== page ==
Long term results from percutaneous radiofrequency neurotomy on posterior primary ramus in patients with chronic low back pain

J. Park, Jung Yul Park, Se-Hoon Kim, Dong Jun Lim, Sang-Dae Kim, H. S. Chung

    Research output: Chapter in Book/Report/Conference proceedingChapter

    5 Citations (Scopus)

    Abstract

    We report on our experience of percutaneous radiofrequency neurotomy (PRN) on the posterior primary ramus (PPR) with at least two years follow-up. 228 patients underwent PRN on the PPR for refractory low back pain. 128 patients met the inclusion criteria of facetal originated pain (group II), while 100 patients did not (group I). Radiofrequency (RF) procedures were applied in the usual manner. Pain relief was assessed at 1 week, 1 month, 6 months and 2 years using visual analog scale (VAS). Positive responders were 56% at 1 week, 46% at 1 month, 18% at 6 months, and 13% at 2 years after PRN in group I, and 78.9% at 1 week, 75.4% at 1 month, 62.5% at 6 months, and 54.7% at 2 years in group II. Prominent local tenderness, percussion tenderness, pain on getting up, extension and transitional movement, radiating pain on buttock and/or posterior thigh, and good immediate response were found to be significantly related to good outcome. PRN on the PPR has long-term beneficial effects. Long-term good results can be achieved after proper selection of patients with facet joint related low back pain.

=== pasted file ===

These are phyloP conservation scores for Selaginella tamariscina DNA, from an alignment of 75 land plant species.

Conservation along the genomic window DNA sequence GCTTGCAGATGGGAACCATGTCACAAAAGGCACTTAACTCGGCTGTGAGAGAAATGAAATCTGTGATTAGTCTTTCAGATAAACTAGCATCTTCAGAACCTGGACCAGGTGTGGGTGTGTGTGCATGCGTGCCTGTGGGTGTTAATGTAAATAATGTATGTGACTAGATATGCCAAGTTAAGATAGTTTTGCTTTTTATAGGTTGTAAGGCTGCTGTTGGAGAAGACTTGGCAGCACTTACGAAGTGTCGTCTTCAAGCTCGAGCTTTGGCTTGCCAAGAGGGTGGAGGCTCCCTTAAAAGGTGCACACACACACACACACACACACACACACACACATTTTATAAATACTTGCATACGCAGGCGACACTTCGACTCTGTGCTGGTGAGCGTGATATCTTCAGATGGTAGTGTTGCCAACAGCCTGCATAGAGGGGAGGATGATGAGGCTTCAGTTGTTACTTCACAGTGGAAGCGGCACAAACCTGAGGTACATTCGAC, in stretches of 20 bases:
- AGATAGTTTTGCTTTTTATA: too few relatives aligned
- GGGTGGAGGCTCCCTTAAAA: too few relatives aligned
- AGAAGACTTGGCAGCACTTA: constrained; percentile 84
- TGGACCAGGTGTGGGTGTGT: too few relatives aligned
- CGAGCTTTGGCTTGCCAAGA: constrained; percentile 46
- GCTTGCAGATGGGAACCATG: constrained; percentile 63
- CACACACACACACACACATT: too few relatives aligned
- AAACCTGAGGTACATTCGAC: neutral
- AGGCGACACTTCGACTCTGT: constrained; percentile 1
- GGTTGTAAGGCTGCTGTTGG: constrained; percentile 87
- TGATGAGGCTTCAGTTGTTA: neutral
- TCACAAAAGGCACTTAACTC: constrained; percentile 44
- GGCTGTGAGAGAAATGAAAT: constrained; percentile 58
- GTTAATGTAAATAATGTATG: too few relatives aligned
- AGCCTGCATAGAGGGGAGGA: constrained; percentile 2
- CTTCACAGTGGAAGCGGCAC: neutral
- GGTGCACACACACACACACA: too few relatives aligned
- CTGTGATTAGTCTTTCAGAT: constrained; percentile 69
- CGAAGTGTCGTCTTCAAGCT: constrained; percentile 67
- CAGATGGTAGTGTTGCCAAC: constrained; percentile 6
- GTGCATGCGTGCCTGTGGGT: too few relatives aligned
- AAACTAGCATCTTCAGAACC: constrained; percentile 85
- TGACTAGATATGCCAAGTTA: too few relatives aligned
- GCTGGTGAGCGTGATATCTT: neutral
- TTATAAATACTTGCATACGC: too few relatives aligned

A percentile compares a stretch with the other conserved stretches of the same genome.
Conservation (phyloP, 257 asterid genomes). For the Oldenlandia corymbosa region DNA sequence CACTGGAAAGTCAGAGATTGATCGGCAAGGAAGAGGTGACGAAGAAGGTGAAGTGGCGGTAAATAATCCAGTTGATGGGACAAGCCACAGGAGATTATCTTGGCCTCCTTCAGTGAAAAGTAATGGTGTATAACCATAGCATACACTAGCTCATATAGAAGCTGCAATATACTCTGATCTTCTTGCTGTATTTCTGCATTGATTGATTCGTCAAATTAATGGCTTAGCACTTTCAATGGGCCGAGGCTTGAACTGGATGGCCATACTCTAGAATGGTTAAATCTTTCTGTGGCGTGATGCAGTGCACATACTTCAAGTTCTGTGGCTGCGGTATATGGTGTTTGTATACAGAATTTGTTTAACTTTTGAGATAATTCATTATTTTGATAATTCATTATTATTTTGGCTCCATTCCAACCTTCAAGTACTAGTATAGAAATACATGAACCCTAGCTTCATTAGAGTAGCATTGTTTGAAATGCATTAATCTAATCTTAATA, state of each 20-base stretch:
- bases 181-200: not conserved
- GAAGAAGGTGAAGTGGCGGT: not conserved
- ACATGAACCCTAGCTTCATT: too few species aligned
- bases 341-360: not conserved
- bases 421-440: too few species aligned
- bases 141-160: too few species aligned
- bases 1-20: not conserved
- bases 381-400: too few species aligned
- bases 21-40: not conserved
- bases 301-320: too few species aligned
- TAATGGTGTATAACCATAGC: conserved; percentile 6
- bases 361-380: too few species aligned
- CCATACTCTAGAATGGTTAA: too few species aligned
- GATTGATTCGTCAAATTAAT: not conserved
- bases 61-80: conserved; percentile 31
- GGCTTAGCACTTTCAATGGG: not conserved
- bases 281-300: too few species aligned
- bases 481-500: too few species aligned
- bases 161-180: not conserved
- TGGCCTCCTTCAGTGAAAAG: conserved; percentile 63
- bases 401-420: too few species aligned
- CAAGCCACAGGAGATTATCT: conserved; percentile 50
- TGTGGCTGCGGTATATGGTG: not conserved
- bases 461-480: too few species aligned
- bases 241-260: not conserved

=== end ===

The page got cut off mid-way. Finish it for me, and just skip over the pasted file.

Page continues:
Original languageEnglish
    Title of host publicationAdvances in Functional and Reparative Neurosurgery
    PublisherSpringer-Verlag Wien
    Pages81-83
    Number of pages3
    Edition99
    ISBN (Print)9783211352045
    DOIs
    Publication statusPublished - 2006 Jan 1

    Publication series

    NameActa Neurochirurgica, Supplementum
    Number99
    ISSN (Print)0065-1419

    Keywords

    • facet joint
    • Low back pain
    • percutaneous radiofrequency neurotomy (PRN)
    • posterior primary ramus (PPR)

    ASJC Scopus subject areas

    • Surgery
    • Clinical Neurology

    Fingerprint

    Dive into the research topics of 'Long term results from percutaneous radiofrequency neurotomy on posterior primary ramus in patients with chronic low back pain'. Together they form a unique fingerprint.

    Cite this